Daryl Hall and John Oates performing live at the Borgata in Atlantic City, New Jersey on October 4, 2013
ATLANTIC CITY, N.J. – It’s never less than a sell-out when Daryl Hall and John Oates roll into Atlantic City’s Borgata Event Center.
The duo is accustomed to appearing here no less than annually. You could call them royalty of the east coast gambling hub.
This particular Friday night had the usual offerings of gaming or perhaps a walk down the boardwalk in fresh 75 degree weather. But it also offered a live version of “Maneater”, and you can’t put a price tag on that.
Using his guitar more now than ever in his career, Hall emerged triumphant with the chords to that signature, thumping song in his pocket.
“She’ll chew, chew you up…” he says with a tone of warning.
His vocals were as smooth as glass on MTV anthems “Out of Touch” and “Say It Isn’t So”. Oates’ textured delivery was a perfect compliment when it was his turn to shine on “Las Vegas Turnaround”.
The event center, nestled inside the sophisticated amenities of Borgata, is the place they were born to play.
Hall, with his Ray-Bans and impeccable coiffure, shows no signs of his real age (66!). He and Oates bring a fitting air of luxury to the venue, and the band compliments it with slick perfection in musicianship and attire to be found everywhere on stage.
The crowd stood in anticipation when Hall traded his guitar for the keyboard.
Exquisite backlighting bathed the band in color as Hall simply tapped the instrument in the right fashion to earn applause lines for the likes of “You Make My Dreams” and “Kiss on My List”. The latter flowed effortlessly into “Private Eyes” with a cleverly designed keyboard bridge.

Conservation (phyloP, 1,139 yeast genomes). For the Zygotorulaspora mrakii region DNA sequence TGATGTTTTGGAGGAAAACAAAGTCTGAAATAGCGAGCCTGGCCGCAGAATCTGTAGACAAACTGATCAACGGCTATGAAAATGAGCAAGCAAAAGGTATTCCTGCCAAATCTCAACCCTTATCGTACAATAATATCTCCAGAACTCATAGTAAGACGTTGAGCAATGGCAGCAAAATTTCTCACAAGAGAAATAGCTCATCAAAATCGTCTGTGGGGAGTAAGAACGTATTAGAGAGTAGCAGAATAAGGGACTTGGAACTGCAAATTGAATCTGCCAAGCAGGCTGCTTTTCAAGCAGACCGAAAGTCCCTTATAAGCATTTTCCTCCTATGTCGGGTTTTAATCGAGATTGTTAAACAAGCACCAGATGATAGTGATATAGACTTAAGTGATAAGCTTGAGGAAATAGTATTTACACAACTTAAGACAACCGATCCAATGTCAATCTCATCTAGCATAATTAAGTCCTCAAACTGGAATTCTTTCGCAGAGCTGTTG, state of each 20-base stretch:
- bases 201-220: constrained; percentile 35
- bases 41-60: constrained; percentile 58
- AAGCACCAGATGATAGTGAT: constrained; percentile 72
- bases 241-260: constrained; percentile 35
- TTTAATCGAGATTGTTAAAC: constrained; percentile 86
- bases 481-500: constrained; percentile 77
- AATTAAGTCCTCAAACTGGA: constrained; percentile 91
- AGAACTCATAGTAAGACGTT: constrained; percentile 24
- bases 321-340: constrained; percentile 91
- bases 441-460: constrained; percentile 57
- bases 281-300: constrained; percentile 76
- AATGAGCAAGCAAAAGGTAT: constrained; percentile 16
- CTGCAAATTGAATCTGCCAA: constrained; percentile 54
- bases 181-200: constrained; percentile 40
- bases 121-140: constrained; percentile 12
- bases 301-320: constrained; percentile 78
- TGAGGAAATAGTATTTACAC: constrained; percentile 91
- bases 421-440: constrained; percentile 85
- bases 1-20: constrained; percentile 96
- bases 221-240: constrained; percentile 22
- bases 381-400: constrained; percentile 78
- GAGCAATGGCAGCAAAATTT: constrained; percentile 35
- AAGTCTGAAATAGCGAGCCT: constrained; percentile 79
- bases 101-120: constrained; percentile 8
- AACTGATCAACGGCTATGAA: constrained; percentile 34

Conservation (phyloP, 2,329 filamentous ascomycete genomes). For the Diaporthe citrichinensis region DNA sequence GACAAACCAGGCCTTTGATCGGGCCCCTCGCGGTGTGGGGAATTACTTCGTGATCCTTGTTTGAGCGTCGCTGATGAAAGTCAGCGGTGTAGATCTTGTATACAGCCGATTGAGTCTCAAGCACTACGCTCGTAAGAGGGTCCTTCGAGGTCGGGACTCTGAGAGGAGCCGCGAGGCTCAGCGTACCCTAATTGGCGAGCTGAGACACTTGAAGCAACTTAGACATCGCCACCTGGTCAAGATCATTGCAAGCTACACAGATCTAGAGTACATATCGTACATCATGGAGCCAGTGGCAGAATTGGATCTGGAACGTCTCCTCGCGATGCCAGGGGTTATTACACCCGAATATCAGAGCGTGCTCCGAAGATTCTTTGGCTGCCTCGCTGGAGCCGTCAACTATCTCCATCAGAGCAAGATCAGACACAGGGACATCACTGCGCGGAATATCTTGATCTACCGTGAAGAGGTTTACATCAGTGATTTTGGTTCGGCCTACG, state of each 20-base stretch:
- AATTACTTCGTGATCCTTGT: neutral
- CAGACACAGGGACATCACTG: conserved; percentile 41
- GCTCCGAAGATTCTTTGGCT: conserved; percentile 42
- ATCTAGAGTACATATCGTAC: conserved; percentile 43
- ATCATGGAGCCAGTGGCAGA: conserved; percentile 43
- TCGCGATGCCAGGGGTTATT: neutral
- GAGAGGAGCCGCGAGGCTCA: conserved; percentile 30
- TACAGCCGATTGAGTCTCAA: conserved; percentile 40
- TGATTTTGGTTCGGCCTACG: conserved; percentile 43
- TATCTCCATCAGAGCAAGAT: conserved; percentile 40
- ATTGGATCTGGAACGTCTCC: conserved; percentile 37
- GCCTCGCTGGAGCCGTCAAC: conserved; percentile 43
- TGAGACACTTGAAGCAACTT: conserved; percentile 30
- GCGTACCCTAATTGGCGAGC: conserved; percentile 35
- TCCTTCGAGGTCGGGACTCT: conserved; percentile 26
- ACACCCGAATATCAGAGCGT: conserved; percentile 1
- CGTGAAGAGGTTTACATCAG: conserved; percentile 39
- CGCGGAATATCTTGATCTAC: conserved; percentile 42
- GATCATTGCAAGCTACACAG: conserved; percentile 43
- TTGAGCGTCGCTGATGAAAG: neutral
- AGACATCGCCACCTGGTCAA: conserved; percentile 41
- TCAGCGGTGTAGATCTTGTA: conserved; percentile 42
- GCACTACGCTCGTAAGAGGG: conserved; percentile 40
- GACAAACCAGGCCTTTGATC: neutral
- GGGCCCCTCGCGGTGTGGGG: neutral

One can imagine a time in the not-too-distant future when a Daryl Hall Boulevard or a John Oates Drive is christened in Atlantic City.
Their appeal is not a thing of mystery. Potent rock, soul, and funk melodies ensnared a legion of fans decades ago, and the roster has grown over the years thanks to generous exposure in the web of pop culture.
At least part of this staying power in today’s cluttered pop landscape should be chalked up to the vivid contrast between the Hall and Oates personas.
In a genre filled with faceless bands, the duo stands out perpetually with John’s recognizable black facial hair and Daryl’s remarkable blond mane.
It’s the reason you don’t see a lot of people dressing up as the Doobie Brothers for Halloween. Sure they had hits, but the personas never quite stuck.
Who would have thought being hip at Halloween in the year 2013 would involve dressing up as Hall & Oates. When Hall hears the wildest screams for “Rich Girl” coming from twenty-somethings, it should be no surprise.